I haven't seen too many people try to calculate how big a recession we need to have -- i.e., if the government manages both to prevent a short-term liquidity crisis from wiping out half the economy and if the government doesn't inflate us into a new bubble that just means we'll have a bigger reckoning later. In other words, under the best case scenario, how much does the economy have to contract?
A super simple model would be to look at how much poorer we turn out to be than we thought we were. For example, say our wealth, such as real estate and financial instruments, is actually worth only 70% of what we thought it was worth 18 months ago.
Then, how does the wealth effect translate into economic activity? People who were taking vacations to Las Vegas by refinancing their mortgage to tap their rise in home equity probably aren't going to be going to Las Vegas for awhile.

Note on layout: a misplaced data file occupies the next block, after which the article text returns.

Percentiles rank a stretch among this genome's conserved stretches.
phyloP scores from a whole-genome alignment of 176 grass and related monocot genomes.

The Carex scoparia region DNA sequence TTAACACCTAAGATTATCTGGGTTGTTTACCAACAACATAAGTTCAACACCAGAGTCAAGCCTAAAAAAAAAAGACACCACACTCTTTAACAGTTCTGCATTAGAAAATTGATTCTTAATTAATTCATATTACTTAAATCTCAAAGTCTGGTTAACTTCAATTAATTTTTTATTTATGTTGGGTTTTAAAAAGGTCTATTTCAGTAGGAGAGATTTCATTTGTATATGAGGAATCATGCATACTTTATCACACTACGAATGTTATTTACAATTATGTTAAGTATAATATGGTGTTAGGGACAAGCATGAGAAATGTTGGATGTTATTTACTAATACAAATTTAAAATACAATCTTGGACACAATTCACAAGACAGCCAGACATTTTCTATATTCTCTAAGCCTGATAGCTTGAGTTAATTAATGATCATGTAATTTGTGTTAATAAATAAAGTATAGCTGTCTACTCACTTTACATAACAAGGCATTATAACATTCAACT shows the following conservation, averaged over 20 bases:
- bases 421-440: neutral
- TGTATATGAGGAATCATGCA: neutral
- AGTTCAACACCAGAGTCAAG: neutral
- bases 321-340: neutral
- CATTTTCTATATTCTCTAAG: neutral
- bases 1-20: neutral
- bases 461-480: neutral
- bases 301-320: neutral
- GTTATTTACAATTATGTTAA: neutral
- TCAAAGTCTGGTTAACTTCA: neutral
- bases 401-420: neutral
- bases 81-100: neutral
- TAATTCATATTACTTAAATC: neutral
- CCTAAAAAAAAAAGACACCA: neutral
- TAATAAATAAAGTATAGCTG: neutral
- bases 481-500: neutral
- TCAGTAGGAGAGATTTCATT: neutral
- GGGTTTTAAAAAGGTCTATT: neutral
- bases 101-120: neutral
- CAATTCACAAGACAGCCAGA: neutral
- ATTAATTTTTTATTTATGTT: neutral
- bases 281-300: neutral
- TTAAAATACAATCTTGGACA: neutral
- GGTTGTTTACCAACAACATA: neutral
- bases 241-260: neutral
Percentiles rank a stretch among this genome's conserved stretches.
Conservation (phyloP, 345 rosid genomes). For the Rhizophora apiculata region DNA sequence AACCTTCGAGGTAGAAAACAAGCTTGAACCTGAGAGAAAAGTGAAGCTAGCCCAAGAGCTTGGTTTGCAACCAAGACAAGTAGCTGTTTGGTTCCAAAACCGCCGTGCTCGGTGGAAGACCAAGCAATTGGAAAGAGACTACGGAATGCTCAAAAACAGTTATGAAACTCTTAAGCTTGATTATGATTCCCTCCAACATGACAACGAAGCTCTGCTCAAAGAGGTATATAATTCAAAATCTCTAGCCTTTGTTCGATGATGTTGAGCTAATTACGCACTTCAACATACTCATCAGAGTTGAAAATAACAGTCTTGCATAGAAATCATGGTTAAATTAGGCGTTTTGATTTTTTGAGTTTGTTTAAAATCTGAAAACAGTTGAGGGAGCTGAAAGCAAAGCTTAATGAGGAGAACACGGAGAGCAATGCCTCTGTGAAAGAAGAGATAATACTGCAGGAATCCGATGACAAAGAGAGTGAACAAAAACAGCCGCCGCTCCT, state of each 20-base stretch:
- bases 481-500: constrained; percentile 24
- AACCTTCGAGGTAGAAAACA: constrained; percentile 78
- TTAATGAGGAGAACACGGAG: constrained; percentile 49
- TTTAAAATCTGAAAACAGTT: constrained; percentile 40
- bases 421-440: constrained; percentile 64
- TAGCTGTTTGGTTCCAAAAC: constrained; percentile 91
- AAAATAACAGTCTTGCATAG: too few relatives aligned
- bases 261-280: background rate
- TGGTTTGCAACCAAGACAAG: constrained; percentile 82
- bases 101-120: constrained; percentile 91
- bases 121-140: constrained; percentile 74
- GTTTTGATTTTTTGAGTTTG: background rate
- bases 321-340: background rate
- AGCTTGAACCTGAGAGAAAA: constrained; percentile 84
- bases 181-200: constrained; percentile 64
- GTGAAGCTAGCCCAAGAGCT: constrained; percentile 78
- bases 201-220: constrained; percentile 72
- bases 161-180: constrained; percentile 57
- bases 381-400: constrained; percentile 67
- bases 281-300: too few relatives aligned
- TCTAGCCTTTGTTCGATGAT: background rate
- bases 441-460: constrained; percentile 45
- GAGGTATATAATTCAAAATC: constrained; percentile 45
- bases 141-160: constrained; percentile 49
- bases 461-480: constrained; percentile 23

If we're, say, 30% poorer now than we thought we were, how much less economic activity does that support? That's a difficult question, but it seems like one that's guessable.
So, just to toss out a round number, let's say that 70% as much wealth translates into a 90% as large a GDP.
So, what kind of recession does that look like? Say, a three percent decline in GDP for three straight years. That's a humongo recession. And that's the best case scenario.
Of course, I just made all those numbers up out of thin air.